Denoted at 13 is a projection optical system, and denoted at 14 is a wafer. Denoted at 15 is a wafer chuck, and denoted at 203 is a transmission mark of the wafer which corresponds to the transmission mark of the reticle 6. Denoted at 204 is a light quantity sensor for detecting the quantity of light passed through the transmission mark 203 of the wafer. The light quantity sensor 204 is made integral with the wafer transmission mark 203. Denoted at 205 is an X--Y--Z stage for moving the wafer in X, Y and Z directions, and denoted at 206 is a position detecting system for detecting the position of the X--Y--Z stage 205. Denoted at 207 is a light quantity measuring system for the light quantity sensor, and denoted at 208 is a control system.

In this type of exposure apparatus, the transmission mark 203 and the light quantity sensor 204 provided on the X--Y--Z stage 205 are made as a unit with each other, and, by detecting the position of the largest light quantity while moving them in the X, Y and Z directions, the position of a projected image of the reticle as well as the position of the image plane thereof are determined (Japanese Published Patent Application, Publication No. 58766/1990).

The above-mentioned method in the step-and-repeat type exposure apparatus is effective in a case where the reticle is held stationary relative to the projection optical system.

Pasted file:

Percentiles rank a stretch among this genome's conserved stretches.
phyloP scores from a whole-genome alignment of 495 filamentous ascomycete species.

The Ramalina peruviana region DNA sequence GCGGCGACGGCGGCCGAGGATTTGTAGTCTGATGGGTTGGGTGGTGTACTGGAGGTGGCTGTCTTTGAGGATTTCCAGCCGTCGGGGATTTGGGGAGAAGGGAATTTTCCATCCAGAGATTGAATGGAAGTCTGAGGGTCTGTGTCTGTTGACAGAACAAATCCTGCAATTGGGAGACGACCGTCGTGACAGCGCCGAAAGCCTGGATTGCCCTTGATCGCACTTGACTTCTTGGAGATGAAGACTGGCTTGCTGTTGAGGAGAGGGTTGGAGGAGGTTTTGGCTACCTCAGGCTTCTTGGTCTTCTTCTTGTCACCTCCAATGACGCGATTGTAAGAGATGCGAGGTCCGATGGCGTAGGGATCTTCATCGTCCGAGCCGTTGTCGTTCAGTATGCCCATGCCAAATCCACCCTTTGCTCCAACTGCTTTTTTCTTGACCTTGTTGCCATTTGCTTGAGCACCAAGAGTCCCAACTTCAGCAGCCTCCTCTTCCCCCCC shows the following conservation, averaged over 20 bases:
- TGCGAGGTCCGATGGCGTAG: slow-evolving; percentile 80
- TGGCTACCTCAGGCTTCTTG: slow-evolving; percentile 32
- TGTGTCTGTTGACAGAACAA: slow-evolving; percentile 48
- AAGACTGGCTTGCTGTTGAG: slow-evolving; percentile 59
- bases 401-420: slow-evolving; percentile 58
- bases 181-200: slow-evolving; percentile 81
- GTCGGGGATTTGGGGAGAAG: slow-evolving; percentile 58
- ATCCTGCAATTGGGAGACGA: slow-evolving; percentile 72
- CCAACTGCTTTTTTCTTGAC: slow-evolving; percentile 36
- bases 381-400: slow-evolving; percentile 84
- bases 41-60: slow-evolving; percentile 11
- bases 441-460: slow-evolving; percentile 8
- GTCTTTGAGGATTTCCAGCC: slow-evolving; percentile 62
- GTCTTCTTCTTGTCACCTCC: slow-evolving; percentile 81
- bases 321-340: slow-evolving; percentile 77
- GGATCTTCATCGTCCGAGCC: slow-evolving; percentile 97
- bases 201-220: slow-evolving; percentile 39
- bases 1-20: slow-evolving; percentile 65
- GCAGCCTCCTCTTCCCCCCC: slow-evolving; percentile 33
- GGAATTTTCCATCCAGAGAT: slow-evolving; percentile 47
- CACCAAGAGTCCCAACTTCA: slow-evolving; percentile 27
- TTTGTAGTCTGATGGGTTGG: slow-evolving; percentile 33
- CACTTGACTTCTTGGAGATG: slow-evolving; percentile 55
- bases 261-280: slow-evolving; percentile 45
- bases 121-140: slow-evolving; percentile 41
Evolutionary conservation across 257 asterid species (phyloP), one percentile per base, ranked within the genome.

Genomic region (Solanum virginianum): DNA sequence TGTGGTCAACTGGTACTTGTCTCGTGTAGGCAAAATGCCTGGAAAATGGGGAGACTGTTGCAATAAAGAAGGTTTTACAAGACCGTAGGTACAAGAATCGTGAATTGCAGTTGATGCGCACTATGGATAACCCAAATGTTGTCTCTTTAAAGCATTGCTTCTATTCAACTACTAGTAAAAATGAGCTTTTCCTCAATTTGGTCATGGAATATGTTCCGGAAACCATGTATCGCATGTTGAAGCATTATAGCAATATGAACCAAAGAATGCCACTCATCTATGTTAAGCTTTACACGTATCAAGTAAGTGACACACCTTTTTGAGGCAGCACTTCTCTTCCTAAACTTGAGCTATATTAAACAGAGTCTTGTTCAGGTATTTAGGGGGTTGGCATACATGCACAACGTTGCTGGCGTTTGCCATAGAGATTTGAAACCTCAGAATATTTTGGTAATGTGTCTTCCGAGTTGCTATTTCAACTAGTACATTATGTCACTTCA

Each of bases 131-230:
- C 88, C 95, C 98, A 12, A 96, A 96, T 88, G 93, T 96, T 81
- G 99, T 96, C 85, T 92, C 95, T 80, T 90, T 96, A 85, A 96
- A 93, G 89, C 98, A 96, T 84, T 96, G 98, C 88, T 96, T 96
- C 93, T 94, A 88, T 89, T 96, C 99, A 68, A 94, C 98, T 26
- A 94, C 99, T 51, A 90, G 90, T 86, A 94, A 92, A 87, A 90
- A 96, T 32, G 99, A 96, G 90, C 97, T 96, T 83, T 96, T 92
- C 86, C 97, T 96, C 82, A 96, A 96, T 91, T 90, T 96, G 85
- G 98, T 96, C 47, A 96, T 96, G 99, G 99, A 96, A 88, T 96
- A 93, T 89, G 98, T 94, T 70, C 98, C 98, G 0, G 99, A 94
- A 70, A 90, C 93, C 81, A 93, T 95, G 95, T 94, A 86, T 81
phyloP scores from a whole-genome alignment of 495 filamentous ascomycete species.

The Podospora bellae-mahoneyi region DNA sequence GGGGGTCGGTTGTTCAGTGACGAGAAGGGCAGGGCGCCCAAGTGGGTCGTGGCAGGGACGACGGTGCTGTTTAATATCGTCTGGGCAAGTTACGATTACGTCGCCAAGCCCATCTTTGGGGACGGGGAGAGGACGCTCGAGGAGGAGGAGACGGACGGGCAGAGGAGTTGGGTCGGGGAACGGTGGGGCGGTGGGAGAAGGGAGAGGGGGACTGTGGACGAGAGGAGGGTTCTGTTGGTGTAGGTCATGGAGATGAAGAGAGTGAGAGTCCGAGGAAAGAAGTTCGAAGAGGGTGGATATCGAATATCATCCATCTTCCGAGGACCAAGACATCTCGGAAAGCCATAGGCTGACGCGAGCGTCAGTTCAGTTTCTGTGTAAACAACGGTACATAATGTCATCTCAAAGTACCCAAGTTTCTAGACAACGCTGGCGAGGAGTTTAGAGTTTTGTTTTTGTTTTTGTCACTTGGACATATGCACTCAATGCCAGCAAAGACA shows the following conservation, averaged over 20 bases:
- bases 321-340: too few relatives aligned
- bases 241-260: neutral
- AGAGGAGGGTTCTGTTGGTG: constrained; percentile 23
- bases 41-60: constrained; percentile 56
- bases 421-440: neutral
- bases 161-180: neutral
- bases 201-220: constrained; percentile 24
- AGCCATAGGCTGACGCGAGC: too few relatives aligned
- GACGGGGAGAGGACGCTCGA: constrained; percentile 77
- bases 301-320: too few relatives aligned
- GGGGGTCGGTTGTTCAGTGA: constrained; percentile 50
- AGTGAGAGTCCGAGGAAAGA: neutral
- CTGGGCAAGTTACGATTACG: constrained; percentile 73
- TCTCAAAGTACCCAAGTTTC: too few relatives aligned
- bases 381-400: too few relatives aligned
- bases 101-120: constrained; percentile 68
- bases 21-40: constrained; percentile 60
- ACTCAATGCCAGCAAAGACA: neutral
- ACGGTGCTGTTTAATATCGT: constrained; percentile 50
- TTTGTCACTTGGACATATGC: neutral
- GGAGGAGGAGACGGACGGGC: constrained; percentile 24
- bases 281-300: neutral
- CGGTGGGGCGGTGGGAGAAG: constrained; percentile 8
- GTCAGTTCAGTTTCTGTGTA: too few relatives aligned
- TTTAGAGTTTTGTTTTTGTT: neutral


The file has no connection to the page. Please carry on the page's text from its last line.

However, in scan type exposure apparatuses which have recently attracted much attention, there are problems such as follows.

(1) Speckle:

In the scan type exposure apparatuses, in many cases a deep ultraviolet laser (e.g., KrF excimer laser or ArF excimer laser) is used as a light source of high power and short wave length, for improvements in resolving power and productivity.

Such deep ultraviolet laser generally has a high coherency, and there occurs an interference pattern (speckle) upon the surface of a wafer.

In the scan type exposure apparatuses, during actual exposure process, a reticle and a wafer are scanningly moved relative to illumination light (or to the projection system). Thus, the effect of such speckle is reduced considerably. If the method or arrangement for detecting the position of a reticle projected image or the position of the image plane while holding the reticle stationary, is applied to such scan type exposure apparatus, since the detection is to be done in a substantially stationary state (that is, without using advantageous features of the scan type exposure apparatus), the detection is largely affected by the speckle. As a result, accurate light quantity measurement is not attainable.

(2) Effective Light Source Difference: